Managed.IT - issue 58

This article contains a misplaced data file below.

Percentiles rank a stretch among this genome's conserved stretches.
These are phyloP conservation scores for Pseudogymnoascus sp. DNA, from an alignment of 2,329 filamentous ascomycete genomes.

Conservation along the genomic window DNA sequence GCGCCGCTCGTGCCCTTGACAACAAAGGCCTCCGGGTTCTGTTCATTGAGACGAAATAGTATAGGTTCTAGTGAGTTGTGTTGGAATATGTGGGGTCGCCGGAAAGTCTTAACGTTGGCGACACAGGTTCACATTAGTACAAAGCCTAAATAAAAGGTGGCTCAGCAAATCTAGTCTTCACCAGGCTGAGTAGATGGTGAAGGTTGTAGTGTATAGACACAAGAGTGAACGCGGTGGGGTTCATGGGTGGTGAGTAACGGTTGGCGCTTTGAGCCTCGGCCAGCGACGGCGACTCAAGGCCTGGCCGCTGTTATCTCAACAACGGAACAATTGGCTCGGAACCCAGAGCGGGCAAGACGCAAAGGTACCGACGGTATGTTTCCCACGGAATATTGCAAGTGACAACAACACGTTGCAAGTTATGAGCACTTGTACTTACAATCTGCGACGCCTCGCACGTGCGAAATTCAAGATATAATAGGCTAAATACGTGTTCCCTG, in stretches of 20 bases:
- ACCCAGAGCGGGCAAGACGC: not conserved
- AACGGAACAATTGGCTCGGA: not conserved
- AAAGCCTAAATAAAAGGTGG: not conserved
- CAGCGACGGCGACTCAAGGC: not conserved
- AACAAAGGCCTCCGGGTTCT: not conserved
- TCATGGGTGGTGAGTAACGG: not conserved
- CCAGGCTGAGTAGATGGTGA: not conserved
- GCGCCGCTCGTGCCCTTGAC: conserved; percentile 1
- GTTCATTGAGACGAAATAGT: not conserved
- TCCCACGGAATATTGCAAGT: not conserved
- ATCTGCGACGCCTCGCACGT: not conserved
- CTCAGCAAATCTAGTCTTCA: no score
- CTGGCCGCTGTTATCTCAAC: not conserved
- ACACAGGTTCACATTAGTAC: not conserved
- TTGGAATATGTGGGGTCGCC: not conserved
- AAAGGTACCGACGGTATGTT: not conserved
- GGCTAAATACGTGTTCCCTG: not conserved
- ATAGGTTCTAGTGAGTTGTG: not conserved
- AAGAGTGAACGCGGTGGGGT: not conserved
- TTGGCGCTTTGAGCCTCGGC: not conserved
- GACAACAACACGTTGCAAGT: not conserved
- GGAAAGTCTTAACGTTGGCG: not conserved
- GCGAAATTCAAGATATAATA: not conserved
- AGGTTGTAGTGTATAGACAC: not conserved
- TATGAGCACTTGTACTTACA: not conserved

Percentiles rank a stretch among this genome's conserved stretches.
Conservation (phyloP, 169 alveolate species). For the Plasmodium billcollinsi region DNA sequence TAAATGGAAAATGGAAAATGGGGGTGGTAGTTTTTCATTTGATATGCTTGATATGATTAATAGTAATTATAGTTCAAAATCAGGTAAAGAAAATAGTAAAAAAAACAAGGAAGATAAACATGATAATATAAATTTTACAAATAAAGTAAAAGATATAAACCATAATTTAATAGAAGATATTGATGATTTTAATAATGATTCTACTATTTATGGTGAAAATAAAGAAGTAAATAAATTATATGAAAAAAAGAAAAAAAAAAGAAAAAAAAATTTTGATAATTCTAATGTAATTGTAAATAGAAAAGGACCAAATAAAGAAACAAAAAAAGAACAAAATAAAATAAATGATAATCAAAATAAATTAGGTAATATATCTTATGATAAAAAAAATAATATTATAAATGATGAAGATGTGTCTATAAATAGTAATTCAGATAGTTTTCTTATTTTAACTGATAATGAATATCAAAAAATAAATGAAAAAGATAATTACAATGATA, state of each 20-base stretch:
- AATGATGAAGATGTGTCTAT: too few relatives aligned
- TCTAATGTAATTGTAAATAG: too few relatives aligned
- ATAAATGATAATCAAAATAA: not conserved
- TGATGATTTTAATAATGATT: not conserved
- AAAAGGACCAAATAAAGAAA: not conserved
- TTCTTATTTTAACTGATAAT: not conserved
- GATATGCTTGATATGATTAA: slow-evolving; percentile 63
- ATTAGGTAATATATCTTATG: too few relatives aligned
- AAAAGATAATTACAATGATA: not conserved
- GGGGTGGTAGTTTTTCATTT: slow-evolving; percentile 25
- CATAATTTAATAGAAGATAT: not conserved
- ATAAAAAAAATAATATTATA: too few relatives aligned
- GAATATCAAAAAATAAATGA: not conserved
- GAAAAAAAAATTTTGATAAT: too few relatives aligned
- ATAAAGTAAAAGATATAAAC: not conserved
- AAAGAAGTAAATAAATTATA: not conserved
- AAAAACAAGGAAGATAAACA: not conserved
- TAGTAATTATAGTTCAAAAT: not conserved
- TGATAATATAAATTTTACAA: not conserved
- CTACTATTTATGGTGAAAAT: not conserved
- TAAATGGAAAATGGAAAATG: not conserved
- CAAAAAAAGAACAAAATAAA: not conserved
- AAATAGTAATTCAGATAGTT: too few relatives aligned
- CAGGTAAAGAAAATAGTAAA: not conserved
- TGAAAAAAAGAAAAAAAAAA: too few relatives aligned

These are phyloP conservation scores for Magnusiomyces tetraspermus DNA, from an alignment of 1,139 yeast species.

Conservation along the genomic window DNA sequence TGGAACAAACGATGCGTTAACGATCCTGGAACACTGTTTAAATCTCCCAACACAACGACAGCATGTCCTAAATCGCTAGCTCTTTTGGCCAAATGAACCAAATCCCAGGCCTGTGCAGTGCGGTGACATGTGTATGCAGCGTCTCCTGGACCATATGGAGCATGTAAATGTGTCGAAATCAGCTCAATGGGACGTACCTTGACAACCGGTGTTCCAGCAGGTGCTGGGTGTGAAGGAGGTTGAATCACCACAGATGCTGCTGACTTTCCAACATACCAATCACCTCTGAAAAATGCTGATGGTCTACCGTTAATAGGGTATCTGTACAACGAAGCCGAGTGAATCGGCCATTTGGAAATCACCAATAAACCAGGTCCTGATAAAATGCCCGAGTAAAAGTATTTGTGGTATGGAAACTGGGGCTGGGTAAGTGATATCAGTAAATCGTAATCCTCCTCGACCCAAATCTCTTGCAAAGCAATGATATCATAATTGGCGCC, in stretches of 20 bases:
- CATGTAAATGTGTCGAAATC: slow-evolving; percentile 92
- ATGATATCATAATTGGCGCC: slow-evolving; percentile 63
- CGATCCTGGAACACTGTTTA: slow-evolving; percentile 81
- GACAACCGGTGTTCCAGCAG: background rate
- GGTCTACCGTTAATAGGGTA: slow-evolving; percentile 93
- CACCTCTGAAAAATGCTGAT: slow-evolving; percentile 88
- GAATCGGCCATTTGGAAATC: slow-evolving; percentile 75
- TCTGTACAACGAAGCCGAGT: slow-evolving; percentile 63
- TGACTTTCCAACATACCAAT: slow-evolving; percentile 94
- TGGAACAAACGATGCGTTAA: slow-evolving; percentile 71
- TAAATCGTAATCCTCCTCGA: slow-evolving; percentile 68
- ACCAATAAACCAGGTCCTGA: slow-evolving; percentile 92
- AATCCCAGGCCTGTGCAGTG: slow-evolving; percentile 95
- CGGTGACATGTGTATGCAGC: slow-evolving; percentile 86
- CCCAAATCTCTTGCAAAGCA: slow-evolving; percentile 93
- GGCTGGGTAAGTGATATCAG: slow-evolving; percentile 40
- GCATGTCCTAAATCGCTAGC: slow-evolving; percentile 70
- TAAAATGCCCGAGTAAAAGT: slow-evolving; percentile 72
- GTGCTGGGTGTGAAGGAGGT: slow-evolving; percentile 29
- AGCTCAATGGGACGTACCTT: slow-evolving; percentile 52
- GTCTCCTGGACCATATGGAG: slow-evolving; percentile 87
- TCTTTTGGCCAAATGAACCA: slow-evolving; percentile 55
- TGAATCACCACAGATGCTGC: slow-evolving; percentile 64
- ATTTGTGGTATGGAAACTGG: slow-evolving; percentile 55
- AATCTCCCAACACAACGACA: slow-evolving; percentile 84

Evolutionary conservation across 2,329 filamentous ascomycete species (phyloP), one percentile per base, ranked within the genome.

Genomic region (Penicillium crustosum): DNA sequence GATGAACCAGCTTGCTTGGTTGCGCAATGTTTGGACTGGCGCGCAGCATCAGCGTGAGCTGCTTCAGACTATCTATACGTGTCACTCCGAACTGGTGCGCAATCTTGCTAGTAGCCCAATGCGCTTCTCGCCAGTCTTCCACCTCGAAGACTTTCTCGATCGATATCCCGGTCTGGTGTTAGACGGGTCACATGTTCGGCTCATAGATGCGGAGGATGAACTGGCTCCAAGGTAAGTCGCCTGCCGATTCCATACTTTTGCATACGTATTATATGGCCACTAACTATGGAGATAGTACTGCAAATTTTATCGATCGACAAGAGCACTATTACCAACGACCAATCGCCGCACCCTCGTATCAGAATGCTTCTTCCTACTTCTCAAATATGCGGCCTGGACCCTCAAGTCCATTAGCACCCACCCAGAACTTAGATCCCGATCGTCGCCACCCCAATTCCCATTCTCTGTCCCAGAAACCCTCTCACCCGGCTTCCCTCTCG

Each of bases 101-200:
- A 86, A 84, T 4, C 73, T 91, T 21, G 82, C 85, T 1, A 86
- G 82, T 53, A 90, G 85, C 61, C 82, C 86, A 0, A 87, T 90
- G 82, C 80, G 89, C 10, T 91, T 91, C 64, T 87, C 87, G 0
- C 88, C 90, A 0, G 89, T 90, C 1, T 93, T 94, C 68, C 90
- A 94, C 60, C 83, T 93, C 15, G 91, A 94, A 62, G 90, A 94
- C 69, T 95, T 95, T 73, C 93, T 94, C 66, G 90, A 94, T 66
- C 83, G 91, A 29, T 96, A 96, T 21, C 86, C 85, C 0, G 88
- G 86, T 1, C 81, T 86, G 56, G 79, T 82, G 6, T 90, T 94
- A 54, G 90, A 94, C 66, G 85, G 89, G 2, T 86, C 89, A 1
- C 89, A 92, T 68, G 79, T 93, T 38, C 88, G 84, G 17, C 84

6 01732 759725 London an ideal launchpad for global start-ups London has one of the world’s best ecosystems for globally ambitious start-ups, second only to Silicon Valley, according to The Global Startup Ecosystem Report 2020 from Startup Genome. This year’s study puts London in joint second place (with New York), up from joint third place last year and ahead of Beijing (4th) and Boston (5th). In the inaugural report in 2012, London was ranked eighth. Factors that make London an ideal launchpad to scale and grow internationally include its favourable time zone; high levels of connectedness between different ecosystems (e.g. medtech, edtech and fintech); good access to capital and investment – an average seed round in London is $650k, compared to $494k globally; and a strong, global talent pool thanks in part to the startup visa program launched in 2019. Since 1990, London’s startup ecosystem has produced 38 unicorns (companies valued at over $1bn), more than any other city in Europe, according to analysis by Dealroom. bulletin Digital transformation advances by five years in just three months Covid-19 has accelerated companies’ digital communications strategies by an average of 5.3 years in the UK, according to a new study by cloud communications platform provider Twilio. In its survey of enterprise decision-makers, 96% of UK respondents said that the pandemic had sped up their company’s digital transformation, with 66% claiming it had done so ‘a great deal’. The COVID-19 Digital Engagement Report highlights the extent to which Covid-19 has broken down traditional barriers to adoption, with 77% saying it has led to increases in their digital transformation budget – ‘dramatically’ so for 36% of respondents. UK respondents also report an easing of barriers, such as lack of a clear strategy (37%), getting executive approval (35%), reluctance to replace legacy software (35%) and lack of time (33%). Glenn Weinstein, Chief Customer Officer at Twilio, said: “Over the last few months, we’ve seen years- long digital transformation roadmaps compressed into days and weeks in order to adapt to the new normal as a result of COVID-19. Our customers in nearly every industry have had to identify new ways to communicate with their customers and stakeholders essentially overnight. We believe the solutions being built today will be the standard for digital engagement in the future.” Twilio surveyed 2,500 enterprise decision-makers, of which 300 were in the UK. Coronavirus boosts cloud infrastructure investment A survey of 250 IT leaders in the UK, US and Canada by Snow Software, a provider of technology intelligence solutions, highlights the extent to which the coronavirus pandemic and recession are changing organisations’ use of technology. More than three quarters (82%) say they have increased their cloud usage as a result of lockdown and 60% plan to continue to increase it now that people are returning to their workplaces. Two thirds (66%) say they plan to carry on using the cloud services and applications implemented during the crisis. Snow Software points out that although video meeting apps (e.g. Zoom, Cisco WebEx and GoToMeeting) and communication apps (e.g. Slack, Teams and Google Chat) grabbed the headlines, being cited as ‘lifesavers’ by 73% and 65% of respondents respectively, the biggest contributor to the increase in cloud usage is cloud infrastructure, with 76% of respondents increasing their use of cloud platforms, such as Amazon Web Services (AWS), Microsoft Azure and private cloud. Snow Software adds that the experience of lockdown and the economic outlook have caused 91% to alter their cloud strategy, with twice as many planning to accelerate cloud migration (45%) and digital transformation (41%) compared to people putting those initiatives on hold (22% and 21% respectively). Risk of IT outages higher if cloud migration is put on hold The 30% of enterprises that halted cloud migration during the COVID-19 pandemic were two and a half times more likely to have experienced IT outages that negatively impacted their SLAs than those that continued their journey, reveals a new study by Virtana. The Current State of Hybrid Cloud and IT report also reveals that IT professionals who stopped their company’s cloud migration process were twice as likely to over-provision to ensure performance. Glenn Weinstein UK workers struggle to master digital tools Workers in the UK’s 43,000 medium-sized businesses each waste 28 minutes per day, or 112 working hours over the course of a year, struggling with digital programmes or tools they don’t know how to use properly. Yet, 81% still feel that digital tools make working life better, more productive and more efficient. According to The Modern Worklife report from UX design and development agency Sigma, UK workers use an average of four digital tools in their working lives, with 6% using more than nine. modernworklife/